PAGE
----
Availability of evidence and comparative effectiveness for surgical versus drug interventions: an overview of systematic reviews and meta-analyses

Emmanuel A Zavalis*, Anaïs Rameau, Anirudh Saraswathula, Joachim Vist, Ewoud Schuit, John P Ioannidis

*Corresponding author for this work

Research output: Contribution to journalArticleAcademicpeer-review


OBJECTIVES: This study aims to examine the prevalence of comparisons of surgery to drug regimens, the strength of evidence of such comparisons and whether surgery or the drug intervention was favoured.

DESIGN: Systematic review of systematic reviews (umbrella review).

DATA SOURCES: Cochrane Database of Systematic Reviews.

ELIGIBILITY CRITERIA: Systematic reviews attempt to compare surgical to drug interventions.

DATA EXTRACTION: We extracted whether the review found any randomised controlled trials (RCTs) for eligible comparisons. Individual trial results were extracted directly from the systematic review.

SYNTHESIS: The outcomes of each meta-analysis were resynthesised into random-effects meta-analyses. Egger's test and excess significance were assessed.

RESULTS: Overall, 188 systematic reviews intended to compare surgery versus drugs. Only 41 included data from at least one RCT (total, 165 RCTs) and covered a total of 103 different outcomes of various comparisons of surgery versus drugs. A GRADE assessment was performed by the Cochrane reviewers for 87 (83%) outcomes in the reviews, indicating the strength of evidence was high in 4 outcomes (4%), moderate in 22 (21%), low in 27 (26%) and very low in 33 (32%). Based on 95% CIs, the surgical intervention was favoured in 38/103 (37%), and the drugs were favoured in 13/103 (13%) outcomes. Of the outcomes with high GRADE rating, only one showed conclusive superiority in our reanalysis (sphincterotomy was better than medical therapy for anal fissure). Of the 22 outcomes with moderate GRADE rating, 6 (27%) were inconclusive, 14 (64%) were in favour of surgery and 2 (9%) were in favour of drugs. There was no evidence of excess significance.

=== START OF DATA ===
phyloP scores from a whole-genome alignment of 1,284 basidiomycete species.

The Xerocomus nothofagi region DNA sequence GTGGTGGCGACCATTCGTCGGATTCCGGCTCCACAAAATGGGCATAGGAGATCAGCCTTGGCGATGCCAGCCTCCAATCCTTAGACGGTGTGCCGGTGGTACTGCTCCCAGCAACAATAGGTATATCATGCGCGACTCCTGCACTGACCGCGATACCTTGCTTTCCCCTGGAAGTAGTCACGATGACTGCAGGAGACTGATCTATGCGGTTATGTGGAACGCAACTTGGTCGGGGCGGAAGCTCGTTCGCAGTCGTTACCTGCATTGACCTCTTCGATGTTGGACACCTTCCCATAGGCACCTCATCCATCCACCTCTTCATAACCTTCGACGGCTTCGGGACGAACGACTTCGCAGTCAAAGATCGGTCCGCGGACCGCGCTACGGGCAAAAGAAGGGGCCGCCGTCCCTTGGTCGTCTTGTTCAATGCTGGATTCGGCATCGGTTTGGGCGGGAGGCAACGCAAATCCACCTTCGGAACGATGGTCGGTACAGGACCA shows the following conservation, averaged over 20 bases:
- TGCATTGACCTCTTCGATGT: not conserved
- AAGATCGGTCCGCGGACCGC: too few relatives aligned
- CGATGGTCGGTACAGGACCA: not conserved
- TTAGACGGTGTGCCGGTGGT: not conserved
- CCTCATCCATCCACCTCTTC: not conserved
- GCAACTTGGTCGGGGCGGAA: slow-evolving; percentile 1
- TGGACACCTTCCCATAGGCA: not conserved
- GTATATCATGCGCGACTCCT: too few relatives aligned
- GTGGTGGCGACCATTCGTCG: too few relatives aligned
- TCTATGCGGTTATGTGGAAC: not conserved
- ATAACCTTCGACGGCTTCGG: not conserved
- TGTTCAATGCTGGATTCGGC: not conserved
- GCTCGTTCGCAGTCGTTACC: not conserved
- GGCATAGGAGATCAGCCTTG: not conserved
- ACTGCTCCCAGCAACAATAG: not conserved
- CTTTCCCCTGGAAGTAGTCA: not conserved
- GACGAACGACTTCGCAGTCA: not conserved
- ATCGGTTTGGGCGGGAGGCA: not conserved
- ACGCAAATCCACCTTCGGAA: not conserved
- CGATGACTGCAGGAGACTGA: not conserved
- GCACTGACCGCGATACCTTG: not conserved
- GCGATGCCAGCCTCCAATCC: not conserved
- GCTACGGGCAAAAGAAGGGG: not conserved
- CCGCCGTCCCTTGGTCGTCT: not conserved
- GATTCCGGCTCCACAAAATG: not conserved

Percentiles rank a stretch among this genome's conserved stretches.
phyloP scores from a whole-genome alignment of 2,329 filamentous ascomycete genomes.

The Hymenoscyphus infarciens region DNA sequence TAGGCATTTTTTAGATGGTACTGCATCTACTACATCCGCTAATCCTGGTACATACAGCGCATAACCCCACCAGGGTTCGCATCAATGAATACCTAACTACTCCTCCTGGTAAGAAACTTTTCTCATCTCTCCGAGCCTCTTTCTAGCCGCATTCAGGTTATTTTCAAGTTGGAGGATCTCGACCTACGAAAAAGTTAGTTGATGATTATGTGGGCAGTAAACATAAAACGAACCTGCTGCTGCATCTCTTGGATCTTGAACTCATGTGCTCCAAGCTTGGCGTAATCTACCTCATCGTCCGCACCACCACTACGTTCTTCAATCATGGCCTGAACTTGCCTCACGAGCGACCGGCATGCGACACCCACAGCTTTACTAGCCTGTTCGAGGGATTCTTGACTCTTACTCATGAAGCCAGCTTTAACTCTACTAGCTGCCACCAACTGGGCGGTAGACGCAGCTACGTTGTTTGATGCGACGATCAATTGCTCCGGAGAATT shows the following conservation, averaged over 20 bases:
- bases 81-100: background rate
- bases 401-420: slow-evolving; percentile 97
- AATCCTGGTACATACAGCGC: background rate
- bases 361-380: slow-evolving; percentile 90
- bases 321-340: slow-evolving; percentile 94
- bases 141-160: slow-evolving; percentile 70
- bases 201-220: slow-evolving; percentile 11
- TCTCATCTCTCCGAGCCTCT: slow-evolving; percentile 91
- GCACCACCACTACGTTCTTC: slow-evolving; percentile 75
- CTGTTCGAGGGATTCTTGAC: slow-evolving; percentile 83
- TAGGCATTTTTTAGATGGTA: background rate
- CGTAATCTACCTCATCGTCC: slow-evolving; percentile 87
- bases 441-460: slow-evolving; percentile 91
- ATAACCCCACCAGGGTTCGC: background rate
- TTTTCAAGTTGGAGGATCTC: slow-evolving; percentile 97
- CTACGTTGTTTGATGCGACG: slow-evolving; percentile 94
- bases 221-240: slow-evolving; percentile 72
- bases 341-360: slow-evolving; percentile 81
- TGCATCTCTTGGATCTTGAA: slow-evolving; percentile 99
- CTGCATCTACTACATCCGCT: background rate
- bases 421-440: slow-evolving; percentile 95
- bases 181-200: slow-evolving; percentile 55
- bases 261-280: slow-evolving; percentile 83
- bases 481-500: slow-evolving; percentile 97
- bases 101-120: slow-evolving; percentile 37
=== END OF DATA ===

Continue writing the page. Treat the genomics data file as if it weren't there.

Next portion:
CONCLUSIONS: Though the relative merits of surgical versus drug interventions are important to know for many diseases, high strength randomised evidence is rare. More randomised trials comparing surgery to drug interventions are needed.

Original languageEnglish
Article numbere076675
JournalBMJ Open
Issue number1
Publication statusPublished - 9 Jan 2024


  • Decision Making
  • Systematic Review


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